The lower-than-average cost of homeowners insurance in Indiana is likely due to its lower number of natural disasters compared to many other Midwestern states. However, rates may increase as the likelihood of natural disasters spurring flooding and tornadoes continues to increase in the Hoosier State. Though flooding is not covered by homeowners insurance, most standard home policies cover tornado damage in Indiana.

Home insurance considerations in Indiana

Indiana residents should be prepared for the impacts of flooding and damaging winds which are caused by severe weather events that are happening more frequently across the state. Consider the damage caused by natural disasters when determining the types of homeowners insurance to purchase for your Indiana home.

Indiana common causes of insurance loss

It’s not uncommon to file a claim as a homeowner—insurers expect it with their policyholders. Here are a few common covered insured losses that Indiana homeowners encounter:

  • Fire, smoke, windstorm, hail and lightning damage
  • Freezing, rupturing or accidental overflow of plumbing, heating and air-conditioning
  • Identity and credit card theft
  • Trees and other falling objects

According to FEMA, $273 million in National Flood Insurance Program claims have been paid to Indiana homeowners since 1978. Despite the state’s high risk of flood, FEMA indicates only 1% of Indiana homes have flood coverage. Home damage caused by wind, hail, fire and lightening is also a common loss occurrence for Indiana homeowners. In fact, six of top 10 costliest U.S. catastrophes involving tornadoes have impacted Indiana, according to the Triple-I.

Common insurance coverage options in Indiana

Specific coverage types may differ from company to company, but here are a few of the common coverage options included in most standard Indiana home insurance policies.

  • Dwelling: This covers damage to the house and attached structures, such as a garage or porch. Dwelling coverage also pays for permanent fixtures like plumbing and electrical wiring.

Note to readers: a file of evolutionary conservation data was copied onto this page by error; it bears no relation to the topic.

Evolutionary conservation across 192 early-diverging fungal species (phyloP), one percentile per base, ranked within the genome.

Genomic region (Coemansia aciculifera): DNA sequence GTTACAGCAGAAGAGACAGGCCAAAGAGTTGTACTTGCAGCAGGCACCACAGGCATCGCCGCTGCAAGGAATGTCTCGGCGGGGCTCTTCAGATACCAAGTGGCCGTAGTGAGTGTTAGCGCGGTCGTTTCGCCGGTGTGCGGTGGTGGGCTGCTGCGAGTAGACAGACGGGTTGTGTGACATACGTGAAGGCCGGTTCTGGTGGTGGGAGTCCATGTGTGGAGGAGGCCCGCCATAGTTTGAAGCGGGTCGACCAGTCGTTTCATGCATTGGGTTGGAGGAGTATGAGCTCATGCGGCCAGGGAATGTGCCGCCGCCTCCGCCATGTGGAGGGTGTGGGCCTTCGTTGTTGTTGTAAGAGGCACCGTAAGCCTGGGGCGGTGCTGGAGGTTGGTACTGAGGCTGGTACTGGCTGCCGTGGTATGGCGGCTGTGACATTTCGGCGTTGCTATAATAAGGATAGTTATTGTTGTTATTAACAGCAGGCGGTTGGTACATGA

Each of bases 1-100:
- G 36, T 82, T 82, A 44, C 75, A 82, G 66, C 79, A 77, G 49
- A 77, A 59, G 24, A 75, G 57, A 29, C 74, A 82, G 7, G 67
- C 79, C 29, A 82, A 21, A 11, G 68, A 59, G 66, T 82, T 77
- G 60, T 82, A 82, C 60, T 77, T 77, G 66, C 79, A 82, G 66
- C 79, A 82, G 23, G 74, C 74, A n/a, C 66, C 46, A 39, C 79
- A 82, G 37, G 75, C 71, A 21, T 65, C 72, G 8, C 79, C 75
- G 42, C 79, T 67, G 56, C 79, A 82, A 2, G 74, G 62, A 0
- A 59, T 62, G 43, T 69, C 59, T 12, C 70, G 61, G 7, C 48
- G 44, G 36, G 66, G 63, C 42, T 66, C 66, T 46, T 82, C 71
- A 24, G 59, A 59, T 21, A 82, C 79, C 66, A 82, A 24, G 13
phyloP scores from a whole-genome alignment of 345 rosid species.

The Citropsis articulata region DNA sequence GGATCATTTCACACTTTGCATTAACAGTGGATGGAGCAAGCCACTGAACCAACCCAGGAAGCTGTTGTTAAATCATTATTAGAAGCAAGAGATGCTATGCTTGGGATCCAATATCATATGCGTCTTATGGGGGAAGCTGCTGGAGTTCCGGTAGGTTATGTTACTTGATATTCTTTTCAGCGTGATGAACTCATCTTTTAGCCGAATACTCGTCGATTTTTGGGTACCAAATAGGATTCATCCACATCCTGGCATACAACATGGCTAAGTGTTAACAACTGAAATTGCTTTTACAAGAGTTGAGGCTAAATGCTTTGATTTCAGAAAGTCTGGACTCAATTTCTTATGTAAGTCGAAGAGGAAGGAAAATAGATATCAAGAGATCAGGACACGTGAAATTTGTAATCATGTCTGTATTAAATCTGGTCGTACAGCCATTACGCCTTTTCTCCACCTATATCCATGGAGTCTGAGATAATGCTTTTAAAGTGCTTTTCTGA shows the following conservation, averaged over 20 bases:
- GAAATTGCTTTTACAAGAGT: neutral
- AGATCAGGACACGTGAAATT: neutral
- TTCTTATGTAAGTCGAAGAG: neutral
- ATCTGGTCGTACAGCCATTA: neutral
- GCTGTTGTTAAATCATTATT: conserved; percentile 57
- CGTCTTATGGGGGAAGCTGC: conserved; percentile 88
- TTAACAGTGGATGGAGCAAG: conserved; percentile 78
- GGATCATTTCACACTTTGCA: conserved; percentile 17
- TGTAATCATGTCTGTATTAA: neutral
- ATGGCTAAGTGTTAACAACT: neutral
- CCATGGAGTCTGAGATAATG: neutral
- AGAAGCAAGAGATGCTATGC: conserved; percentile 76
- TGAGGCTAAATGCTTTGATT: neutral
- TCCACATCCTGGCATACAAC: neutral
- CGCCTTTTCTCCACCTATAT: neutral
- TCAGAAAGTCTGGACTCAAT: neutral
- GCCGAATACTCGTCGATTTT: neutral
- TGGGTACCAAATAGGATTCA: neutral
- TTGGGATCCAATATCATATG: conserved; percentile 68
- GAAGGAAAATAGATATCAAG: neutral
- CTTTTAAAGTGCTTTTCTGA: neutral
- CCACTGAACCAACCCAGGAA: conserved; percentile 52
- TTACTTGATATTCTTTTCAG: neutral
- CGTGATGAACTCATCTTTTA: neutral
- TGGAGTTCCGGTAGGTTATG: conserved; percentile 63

• Other structures: This covers damage to freestanding structures like fences, tool sheds, in-ground swimming pools, gazebos and other structures that are not attached to the main house. Consider the cost to replace all detached structures if a tornado were to damage the entire property to determine how much other structures coverage you may need.
  • Personal property: This covers the value of personal possessions like electronics, furniture, clothing and jewelry. Most home insurance policies include a percentage of personal property based on the dwelling coverage amount and may allow you to increase this coverage if needed.
  • Loss of use: This covers additional living expenses for temporary lodging and related expenses while the insured home is under repair for a covered loss and deemed uninhabitable. Without this optional coverage, you will have to pay for your own temporary living expenses until you can move back to your home.

Tornadoes are a peril that is commonly covered by home insurance, but check the policy to make sure before signing up.

Flood insurance is generally offered separately from standard home policies. Some companies, like Erie, offer insurance for flooding, but many homeowners choose a policy from the federally-backed National Flood Insurance Program. Dozens of private insurers that specialize in flood coverage are also an option for Indiana homeowners that want this additional protection.

Frequently asked questions

What is the best homeowners insurance in Indiana?

The best home insurance in Indiana depends on the insurance needs of the homeowner. Some people want coverage at the lowest price available, while others desire comprehensive coverage for all types of perils and do not mind paying a higher premium for the best insurance policy. Determine your needs and get several quotes to determine the best option for you.

Is homeowners insurance required in Indiana?

The state of Indiana does not require its citizens to have homeowners insurance, but most lenders require home insurance as a prerequisite for getting a mortgage and closing on your home purchase. Even if it is not required, it is important to note that if you don’t have home insurance, you will need to pay for all losses out of pocket.

Where can I find out more about homeowners insurance?

To learn more about home insurance, check out Bankrate’s robust homeowners page on the subject. The National Association for Insurance Commissioner’s Consumer Guide to Homeowners Insurance also provides valuable information for homeowners.

Methodology

Bankrate utilizes Quadrant Information Services to analyze 2021 rates for all ZIP codes and carriers in all 50 states and Washington, D.C. Quoted rates are based on 40-year-old male and female homeowners with a clean claim history, good credit and the following coverage limits:

  • Coverage A, Dwelling: $250,000
  • Coverage B, Other Structures: $25,000
  • Coverage C, Personal Property: $125,000
  • Coverage D, Loss of Use: $50,000
  • Coverage E, Liability: $300,000
  • Coverage F, Medical Payments: $1,000

The homeowners also have a $1,000 deductible and a separate wind and hail deductible (if required).

These are sample rates and should be used for comparative purposes only. Your quotes will differ.